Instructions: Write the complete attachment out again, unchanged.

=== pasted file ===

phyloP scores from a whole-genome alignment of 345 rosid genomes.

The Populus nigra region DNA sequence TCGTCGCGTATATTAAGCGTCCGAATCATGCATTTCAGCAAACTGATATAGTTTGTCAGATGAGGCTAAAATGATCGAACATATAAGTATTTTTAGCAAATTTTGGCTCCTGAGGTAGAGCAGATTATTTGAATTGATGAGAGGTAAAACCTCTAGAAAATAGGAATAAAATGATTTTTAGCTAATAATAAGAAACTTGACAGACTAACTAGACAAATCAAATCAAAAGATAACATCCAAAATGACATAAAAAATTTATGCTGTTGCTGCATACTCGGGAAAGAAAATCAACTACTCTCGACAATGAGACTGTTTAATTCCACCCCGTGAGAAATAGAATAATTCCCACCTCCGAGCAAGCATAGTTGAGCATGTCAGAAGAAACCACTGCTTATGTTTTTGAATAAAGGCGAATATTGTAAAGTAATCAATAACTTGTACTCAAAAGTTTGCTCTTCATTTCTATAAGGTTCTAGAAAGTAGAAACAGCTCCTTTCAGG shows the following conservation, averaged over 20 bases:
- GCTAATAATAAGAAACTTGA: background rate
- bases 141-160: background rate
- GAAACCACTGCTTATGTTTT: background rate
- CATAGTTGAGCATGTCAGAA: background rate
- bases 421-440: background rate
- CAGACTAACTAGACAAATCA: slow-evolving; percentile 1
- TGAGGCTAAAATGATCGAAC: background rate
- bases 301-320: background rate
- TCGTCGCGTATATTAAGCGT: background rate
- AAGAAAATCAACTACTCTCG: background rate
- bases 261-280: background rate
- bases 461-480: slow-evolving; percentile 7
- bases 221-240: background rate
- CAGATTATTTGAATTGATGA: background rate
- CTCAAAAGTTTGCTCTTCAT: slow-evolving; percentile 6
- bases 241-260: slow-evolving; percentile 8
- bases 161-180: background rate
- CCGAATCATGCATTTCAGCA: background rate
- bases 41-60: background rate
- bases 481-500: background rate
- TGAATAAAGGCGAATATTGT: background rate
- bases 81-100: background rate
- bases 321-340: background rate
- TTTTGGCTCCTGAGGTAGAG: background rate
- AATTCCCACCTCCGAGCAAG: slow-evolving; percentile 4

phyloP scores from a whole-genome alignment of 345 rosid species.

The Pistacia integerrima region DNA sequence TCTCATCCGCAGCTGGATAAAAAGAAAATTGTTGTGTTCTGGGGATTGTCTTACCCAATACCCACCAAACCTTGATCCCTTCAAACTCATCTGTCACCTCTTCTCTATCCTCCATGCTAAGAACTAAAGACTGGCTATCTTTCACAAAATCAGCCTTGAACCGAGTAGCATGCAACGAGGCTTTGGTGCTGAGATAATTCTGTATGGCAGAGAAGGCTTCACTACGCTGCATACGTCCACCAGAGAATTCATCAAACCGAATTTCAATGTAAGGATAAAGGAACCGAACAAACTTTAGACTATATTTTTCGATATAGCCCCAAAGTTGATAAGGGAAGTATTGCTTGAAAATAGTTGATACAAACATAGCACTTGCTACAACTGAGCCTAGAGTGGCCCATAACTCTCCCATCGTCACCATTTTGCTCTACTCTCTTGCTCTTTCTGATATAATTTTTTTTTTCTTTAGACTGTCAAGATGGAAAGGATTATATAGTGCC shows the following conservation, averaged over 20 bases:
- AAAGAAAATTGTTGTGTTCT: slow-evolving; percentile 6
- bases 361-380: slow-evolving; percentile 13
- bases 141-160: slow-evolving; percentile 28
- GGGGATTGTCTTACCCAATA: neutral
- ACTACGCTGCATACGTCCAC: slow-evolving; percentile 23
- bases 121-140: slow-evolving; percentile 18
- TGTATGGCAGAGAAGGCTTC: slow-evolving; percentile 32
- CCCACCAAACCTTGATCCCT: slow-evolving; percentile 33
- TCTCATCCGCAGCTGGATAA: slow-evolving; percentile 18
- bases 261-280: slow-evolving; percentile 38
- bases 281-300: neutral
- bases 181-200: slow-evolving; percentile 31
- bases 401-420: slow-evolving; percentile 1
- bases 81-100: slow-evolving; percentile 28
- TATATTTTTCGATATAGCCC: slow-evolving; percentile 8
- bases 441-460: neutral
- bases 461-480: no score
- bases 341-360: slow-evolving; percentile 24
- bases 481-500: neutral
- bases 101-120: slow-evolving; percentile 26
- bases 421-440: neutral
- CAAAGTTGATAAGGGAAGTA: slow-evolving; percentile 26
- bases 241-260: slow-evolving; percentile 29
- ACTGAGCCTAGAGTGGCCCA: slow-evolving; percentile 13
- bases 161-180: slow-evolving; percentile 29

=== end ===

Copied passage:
phyloP scores from a whole-genome alignment of 345 rosid genomes.

The Populus nigra region DNA sequence TCGTCGCGTATATTAAGCGTCCGAATCATGCATTTCAGCAAACTGATATAGTTTGTCAGATGAGGCTAAAATGATCGAACATATAAGTATTTTTAGCAAATTTTGGCTCCTGAGGTAGAGCAGATTATTTGAATTGATGAGAGGTAAAACCTCTAGAAAATAGGAATAAAATGATTTTTAGCTAATAATAAGAAACTTGACAGACTAACTAGACAAATCAAATCAAAAGATAACATCCAAAATGACATAAAAAATTTATGCTGTTGCTGCATACTCGGGAAAGAAAATCAACTACTCTCGACAATGAGACTGTTTAATTCCACCCCGTGAGAAATAGAATAATTCCCACCTCCGAGCAAGCATAGTTGAGCATGTCAGAAGAAACCACTGCTTATGTTTTTGAATAAAGGCGAATATTGTAAAGTAATCAATAACTTGTACTCAAAAGTTTGCTCTTCATTTCTATAAGGTTCTAGAAAGTAGAAACAGCTCCTTTCAGG shows the following conservation, averaged over 20 bases:
- GCTAATAATAAGAAACTTGA: background rate
- bases 141-160: background rate
- GAAACCACTGCTTATGTTTT: background rate
- CATAGTTGAGCATGTCAGAA: background rate
- bases 421-440: background rate
- CAGACTAACTAGACAAATCA: slow-evolving; percentile 1
- TGAGGCTAAAATGATCGAAC: background rate
- bases 301-320: background rate
- TCGTCGCGTATATTAAGCGT: background rate
- AAGAAAATCAACTACTCTCG: background rate
- bases 261-280: background rate
- bases 461-480: slow-evolving; percentile 7
- bases 221-240: background rate
- CAGATTATTTGAATTGATGA: background rate
- CTCAAAAGTTTGCTCTTCAT: slow-evolving; percentile 6
- bases 241-260: slow-evolving; percentile 8
- bases 161-180: background rate
- CCGAATCATGCATTTCAGCA: background rate
- bases 41-60: background rate
- bases 481-500: background rate
- TGAATAAAGGCGAATATTGT: background rate
- bases 81-100: background rate
- bases 321-340: background rate
- TTTTGGCTCCTGAGGTAGAG: background rate
- AATTCCCACCTCCGAGCAAG: slow-evolving; percentile 4

phyloP scores from a whole-genome alignment of 345 rosid species.

The Pistacia integerrima region DNA sequence TCTCATCCGCAGCTGGATAAAAAGAAAATTGTTGTGTTCTGGGGATTGTCTTACCCAATACCCACCAAACCTTGATCCCTTCAAACTCATCTGTCACCTCTTCTCTATCCTCCATGCTAAGAACTAAAGACTGGCTATCTTTCACAAAATCAGCCTTGAACCGAGTAGCATGCAACGAGGCTTTGGTGCTGAGATAATTCTGTATGGCAGAGAAGGCTTCACTACGCTGCATACGTCCACCAGAGAATTCATCAAACCGAATTTCAATGTAAGGATAAAGGAACCGAACAAACTTTAGACTATATTTTTCGATATAGCCCCAAAGTTGATAAGGGAAGTATTGCTTGAAAATAGTTGATACAAACATAGCACTTGCTACAACTGAGCCTAGAGTGGCCCATAACTCTCCCATCGTCACCATTTTGCTCTACTCTCTTGCTCTTTCTGATATAATTTTTTTTTTCTTTAGACTGTCAAGATGGAAAGGATTATATAGTGCC shows the following conservation, averaged over 20 bases:
- AAAGAAAATTGTTGTGTTCT: slow-evolving; percentile 6
- bases 361-380: slow-evolving; percentile 13
- bases 141-160: slow-evolving; percentile 28
- GGGGATTGTCTTACCCAATA: neutral
- ACTACGCTGCATACGTCCAC: slow-evolving; percentile 23
- bases 121-140: slow-evolving; percentile 18
- TGTATGGCAGAGAAGGCTTC: slow-evolving; percentile 32
- CCCACCAAACCTTGATCCCT: slow-evolving; percentile 33
- TCTCATCCGCAGCTGGATAA: slow-evolving; percentile 18
- bases 261-280: slow-evolving; percentile 38
- bases 281-300: neutral
- bases 181-200: slow-evolving; percentile 31
- bases 401-420: slow-evolving; percentile 1
- bases 81-100: slow-evolving; percentile 28
- TATATTTTTCGATATAGCCC: slow-evolving; percentile 8
- bases 441-460: neutral
- bases 461-480: no score
- bases 341-360: slow-evolving; percentile 24
- bases 481-500: neutral
- bases 101-120: slow-evolving; percentile 26
- bases 421-440: neutral
- CAAAGTTGATAAGGGAAGTA: slow-evolving; percentile 26
- bases 241-260: slow-evolving; percentile 29
- ACTGAGCCTAGAGTGGCCCA: slow-evolving; percentile 13
- bases 161-180: slow-evolving; percentile 29